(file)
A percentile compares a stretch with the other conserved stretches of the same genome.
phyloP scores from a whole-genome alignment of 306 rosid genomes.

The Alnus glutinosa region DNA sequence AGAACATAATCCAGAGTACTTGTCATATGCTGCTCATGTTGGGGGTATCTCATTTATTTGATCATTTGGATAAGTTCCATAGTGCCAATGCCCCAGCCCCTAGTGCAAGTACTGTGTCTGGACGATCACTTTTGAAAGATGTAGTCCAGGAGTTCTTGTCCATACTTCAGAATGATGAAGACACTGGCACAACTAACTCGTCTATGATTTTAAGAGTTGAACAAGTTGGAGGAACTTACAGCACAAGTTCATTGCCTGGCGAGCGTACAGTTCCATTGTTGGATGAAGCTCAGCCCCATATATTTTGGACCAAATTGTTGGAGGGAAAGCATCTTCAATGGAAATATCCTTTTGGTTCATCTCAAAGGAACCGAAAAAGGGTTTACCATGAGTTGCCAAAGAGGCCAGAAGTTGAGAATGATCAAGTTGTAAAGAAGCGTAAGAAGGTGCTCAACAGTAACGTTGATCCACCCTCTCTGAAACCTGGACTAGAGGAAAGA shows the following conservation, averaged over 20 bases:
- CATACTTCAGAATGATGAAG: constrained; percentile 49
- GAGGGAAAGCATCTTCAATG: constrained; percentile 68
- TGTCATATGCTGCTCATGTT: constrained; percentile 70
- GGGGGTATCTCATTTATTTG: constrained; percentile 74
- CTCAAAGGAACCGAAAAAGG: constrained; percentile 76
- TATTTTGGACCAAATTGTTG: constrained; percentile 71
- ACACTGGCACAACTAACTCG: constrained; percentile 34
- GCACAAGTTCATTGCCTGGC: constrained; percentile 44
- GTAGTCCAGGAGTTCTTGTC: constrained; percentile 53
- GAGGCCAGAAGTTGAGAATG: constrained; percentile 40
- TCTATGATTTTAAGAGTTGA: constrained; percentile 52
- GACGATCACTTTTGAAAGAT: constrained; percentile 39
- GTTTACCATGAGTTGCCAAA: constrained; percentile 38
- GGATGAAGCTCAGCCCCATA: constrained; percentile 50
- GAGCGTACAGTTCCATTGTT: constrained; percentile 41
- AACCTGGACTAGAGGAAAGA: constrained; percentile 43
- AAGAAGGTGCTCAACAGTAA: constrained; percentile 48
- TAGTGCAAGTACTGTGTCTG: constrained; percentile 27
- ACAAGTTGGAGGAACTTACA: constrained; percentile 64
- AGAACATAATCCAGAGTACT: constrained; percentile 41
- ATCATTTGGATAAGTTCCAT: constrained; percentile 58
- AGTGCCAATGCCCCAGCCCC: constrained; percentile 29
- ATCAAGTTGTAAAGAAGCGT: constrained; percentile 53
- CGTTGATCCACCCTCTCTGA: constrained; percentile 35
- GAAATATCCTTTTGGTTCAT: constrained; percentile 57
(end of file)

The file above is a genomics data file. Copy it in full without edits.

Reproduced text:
A percentile compares a stretch with the other conserved stretches of the same genome.
phyloP scores from a whole-genome alignment of 306 rosid genomes.

The Alnus glutinosa region DNA sequence AGAACATAATCCAGAGTACTTGTCATATGCTGCTCATGTTGGGGGTATCTCATTTATTTGATCATTTGGATAAGTTCCATAGTGCCAATGCCCCAGCCCCTAGTGCAAGTACTGTGTCTGGACGATCACTTTTGAAAGATGTAGTCCAGGAGTTCTTGTCCATACTTCAGAATGATGAAGACACTGGCACAACTAACTCGTCTATGATTTTAAGAGTTGAACAAGTTGGAGGAACTTACAGCACAAGTTCATTGCCTGGCGAGCGTACAGTTCCATTGTTGGATGAAGCTCAGCCCCATATATTTTGGACCAAATTGTTGGAGGGAAAGCATCTTCAATGGAAATATCCTTTTGGTTCATCTCAAAGGAACCGAAAAAGGGTTTACCATGAGTTGCCAAAGAGGCCAGAAGTTGAGAATGATCAAGTTGTAAAGAAGCGTAAGAAGGTGCTCAACAGTAACGTTGATCCACCCTCTCTGAAACCTGGACTAGAGGAAAGA shows the following conservation, averaged over 20 bases:
- CATACTTCAGAATGATGAAG: constrained; percentile 49
- GAGGGAAAGCATCTTCAATG: constrained; percentile 68
- TGTCATATGCTGCTCATGTT: constrained; percentile 70
- GGGGGTATCTCATTTATTTG: constrained; percentile 74
- CTCAAAGGAACCGAAAAAGG: constrained; percentile 76
- TATTTTGGACCAAATTGTTG: constrained; percentile 71
- ACACTGGCACAACTAACTCG: constrained; percentile 34
- GCACAAGTTCATTGCCTGGC: constrained; percentile 44
- GTAGTCCAGGAGTTCTTGTC: constrained; percentile 53
- GAGGCCAGAAGTTGAGAATG: constrained; percentile 40
- TCTATGATTTTAAGAGTTGA: constrained; percentile 52
- GACGATCACTTTTGAAAGAT: constrained; percentile 39
- GTTTACCATGAGTTGCCAAA: constrained; percentile 38
- GGATGAAGCTCAGCCCCATA: constrained; percentile 50
- GAGCGTACAGTTCCATTGTT: constrained; percentile 41
- AACCTGGACTAGAGGAAAGA: constrained; percentile 43
- AAGAAGGTGCTCAACAGTAA: constrained; percentile 48
- TAGTGCAAGTACTGTGTCTG: constrained; percentile 27
- ACAAGTTGGAGGAACTTACA: constrained; percentile 64
- AGAACATAATCCAGAGTACT: constrained; percentile 41
- ATCATTTGGATAAGTTCCAT: constrained; percentile 58
- AGTGCCAATGCCCCAGCCCC: constrained; percentile 29
- ATCAAGTTGTAAAGAAGCGT: constrained; percentile 53
- CGTTGATCCACCCTCTCTGA: constrained; percentile 35
- GAAATATCCTTTTGGTTCAT: constrained; percentile 57